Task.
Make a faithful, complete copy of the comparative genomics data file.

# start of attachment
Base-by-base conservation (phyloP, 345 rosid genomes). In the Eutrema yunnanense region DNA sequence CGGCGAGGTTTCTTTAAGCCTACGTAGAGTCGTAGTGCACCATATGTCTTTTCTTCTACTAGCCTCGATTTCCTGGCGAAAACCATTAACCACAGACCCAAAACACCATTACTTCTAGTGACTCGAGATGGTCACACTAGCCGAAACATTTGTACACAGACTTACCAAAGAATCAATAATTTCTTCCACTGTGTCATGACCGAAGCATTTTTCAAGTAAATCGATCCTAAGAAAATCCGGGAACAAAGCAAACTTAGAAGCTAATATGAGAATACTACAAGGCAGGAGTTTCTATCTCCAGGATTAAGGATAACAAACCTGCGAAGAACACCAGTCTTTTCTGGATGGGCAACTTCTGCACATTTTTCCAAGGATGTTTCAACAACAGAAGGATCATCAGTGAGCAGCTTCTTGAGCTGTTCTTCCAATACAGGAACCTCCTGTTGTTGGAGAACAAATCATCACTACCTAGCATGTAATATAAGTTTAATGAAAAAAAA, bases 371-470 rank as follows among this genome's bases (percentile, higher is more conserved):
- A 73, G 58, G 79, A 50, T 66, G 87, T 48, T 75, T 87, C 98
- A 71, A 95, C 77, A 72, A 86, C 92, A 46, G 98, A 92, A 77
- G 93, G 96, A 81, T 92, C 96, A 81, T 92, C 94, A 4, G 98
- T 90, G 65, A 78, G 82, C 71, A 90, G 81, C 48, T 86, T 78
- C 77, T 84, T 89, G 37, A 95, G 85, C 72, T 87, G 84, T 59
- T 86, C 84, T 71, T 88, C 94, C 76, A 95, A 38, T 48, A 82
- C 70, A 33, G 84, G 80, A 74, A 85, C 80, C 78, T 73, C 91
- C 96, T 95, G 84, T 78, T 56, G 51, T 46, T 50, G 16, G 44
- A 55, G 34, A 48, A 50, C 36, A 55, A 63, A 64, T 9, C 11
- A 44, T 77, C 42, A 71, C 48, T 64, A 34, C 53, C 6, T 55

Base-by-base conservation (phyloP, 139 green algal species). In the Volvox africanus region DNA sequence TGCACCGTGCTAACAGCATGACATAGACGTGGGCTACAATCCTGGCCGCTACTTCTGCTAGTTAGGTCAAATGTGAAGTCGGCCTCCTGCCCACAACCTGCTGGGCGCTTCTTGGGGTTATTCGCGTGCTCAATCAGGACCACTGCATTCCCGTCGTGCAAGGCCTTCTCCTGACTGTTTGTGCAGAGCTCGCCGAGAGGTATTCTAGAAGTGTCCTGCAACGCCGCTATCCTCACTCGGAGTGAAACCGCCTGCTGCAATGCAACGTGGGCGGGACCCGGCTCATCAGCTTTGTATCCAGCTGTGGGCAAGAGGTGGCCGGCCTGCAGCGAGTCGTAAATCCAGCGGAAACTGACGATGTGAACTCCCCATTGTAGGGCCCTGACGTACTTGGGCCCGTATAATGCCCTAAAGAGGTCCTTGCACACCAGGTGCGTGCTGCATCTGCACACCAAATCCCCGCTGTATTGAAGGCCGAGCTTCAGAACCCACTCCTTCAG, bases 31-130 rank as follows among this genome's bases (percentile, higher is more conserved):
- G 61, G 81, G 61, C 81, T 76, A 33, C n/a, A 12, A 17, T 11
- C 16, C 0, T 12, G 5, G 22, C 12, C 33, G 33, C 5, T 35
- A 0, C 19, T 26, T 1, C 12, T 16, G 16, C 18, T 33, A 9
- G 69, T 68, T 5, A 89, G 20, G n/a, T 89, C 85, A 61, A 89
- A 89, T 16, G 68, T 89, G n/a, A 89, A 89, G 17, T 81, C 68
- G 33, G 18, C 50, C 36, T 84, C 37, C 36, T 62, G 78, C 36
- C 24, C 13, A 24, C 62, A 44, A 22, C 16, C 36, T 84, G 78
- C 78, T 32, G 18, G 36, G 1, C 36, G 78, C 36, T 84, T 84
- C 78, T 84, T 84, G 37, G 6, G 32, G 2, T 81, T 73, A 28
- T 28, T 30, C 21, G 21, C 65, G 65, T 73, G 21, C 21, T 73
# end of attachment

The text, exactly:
Base-by-base conservation (phyloP, 345 rosid genomes). In the Eutrema yunnanense region DNA sequence CGGCGAGGTTTCTTTAAGCCTACGTAGAGTCGTAGTGCACCATATGTCTTTTCTTCTACTAGCCTCGATTTCCTGGCGAAAACCATTAACCACAGACCCAAAACACCATTACTTCTAGTGACTCGAGATGGTCACACTAGCCGAAACATTTGTACACAGACTTACCAAAGAATCAATAATTTCTTCCACTGTGTCATGACCGAAGCATTTTTCAAGTAAATCGATCCTAAGAAAATCCGGGAACAAAGCAAACTTAGAAGCTAATATGAGAATACTACAAGGCAGGAGTTTCTATCTCCAGGATTAAGGATAACAAACCTGCGAAGAACACCAGTCTTTTCTGGATGGGCAACTTCTGCACATTTTTCCAAGGATGTTTCAACAACAGAAGGATCATCAGTGAGCAGCTTCTTGAGCTGTTCTTCCAATACAGGAACCTCCTGTTGTTGGAGAACAAATCATCACTACCTAGCATGTAATATAAGTTTAATGAAAAAAAA, bases 371-470 rank as follows among this genome's bases (percentile, higher is more conserved):
- A 73, G 58, G 79, A 50, T 66, G 87, T 48, T 75, T 87, C 98
- A 71, A 95, C 77, A 72, A 86, C 92, A 46, G 98, A 92, A 77
- G 93, G 96, A 81, T 92, C 96, A 81, T 92, C 94, A 4, G 98
- T 90, G 65, A 78, G 82, C 71, A 90, G 81, C 48, T 86, T 78
- C 77, T 84, T 89, G 37, A 95, G 85, C 72, T 87, G 84, T 59
- T 86, C 84, T 71, T 88, C 94, C 76, A 95, A 38, T 48, A 82
- C 70, A 33, G 84, G 80, A 74, A 85, C 80, C 78, T 73, C 91
- C 96, T 95, G 84, T 78, T 56, G 51, T 46, T 50, G 16, G 44
- A 55, G 34, A 48, A 50, C 36, A 55, A 63, A 64, T 9, C 11
- A 44, T 77, C 42, A 71, C 48, T 64, A 34, C 53, C 6, T 55

Base-by-base conservation (phyloP, 139 green algal species). In the Volvox africanus region DNA sequence TGCACCGTGCTAACAGCATGACATAGACGTGGGCTACAATCCTGGCCGCTACTTCTGCTAGTTAGGTCAAATGTGAAGTCGGCCTCCTGCCCACAACCTGCTGGGCGCTTCTTGGGGTTATTCGCGTGCTCAATCAGGACCACTGCATTCCCGTCGTGCAAGGCCTTCTCCTGACTGTTTGTGCAGAGCTCGCCGAGAGGTATTCTAGAAGTGTCCTGCAACGCCGCTATCCTCACTCGGAGTGAAACCGCCTGCTGCAATGCAACGTGGGCGGGACCCGGCTCATCAGCTTTGTATCCAGCTGTGGGCAAGAGGTGGCCGGCCTGCAGCGAGTCGTAAATCCAGCGGAAACTGACGATGTGAACTCCCCATTGTAGGGCCCTGACGTACTTGGGCCCGTATAATGCCCTAAAGAGGTCCTTGCACACCAGGTGCGTGCTGCATCTGCACACCAAATCCCCGCTGTATTGAAGGCCGAGCTTCAGAACCCACTCCTTCAG, bases 31-130 rank as follows among this genome's bases (percentile, higher is more conserved):
- G 61, G 81, G 61, C 81, T 76, A 33, C n/a, A 12, A 17, T 11
- C 16, C 0, T 12, G 5, G 22, C 12, C 33, G 33, C 5, T 35
- A 0, C 19, T 26, T 1, C 12, T 16, G 16, C 18, T 33, A 9
- G 69, T 68, T 5, A 89, G 20, G n/a, T 89, C 85, A 61, A 89
- A 89, T 16, G 68, T 89, G n/a, A 89, A 89, G 17, T 81, C 68
- G 33, G 18, C 50, C 36, T 84, C 37, C 36, T 62, G 78, C 36
- C 24, C 13, A 24, C 62, A 44, A 22, C 16, C 36, T 84, G 78
- C 78, T 32, G 18, G 36, G 1, C 36, G 78, C 36, T 84, T 84
- C 78, T 84, T 84, G 37, G 6, G 32, G 2, T 81, T 73, A 28
- T 28, T 30, C 21, G 21, C 65, G 65, T 73, G 21, C 21, T 73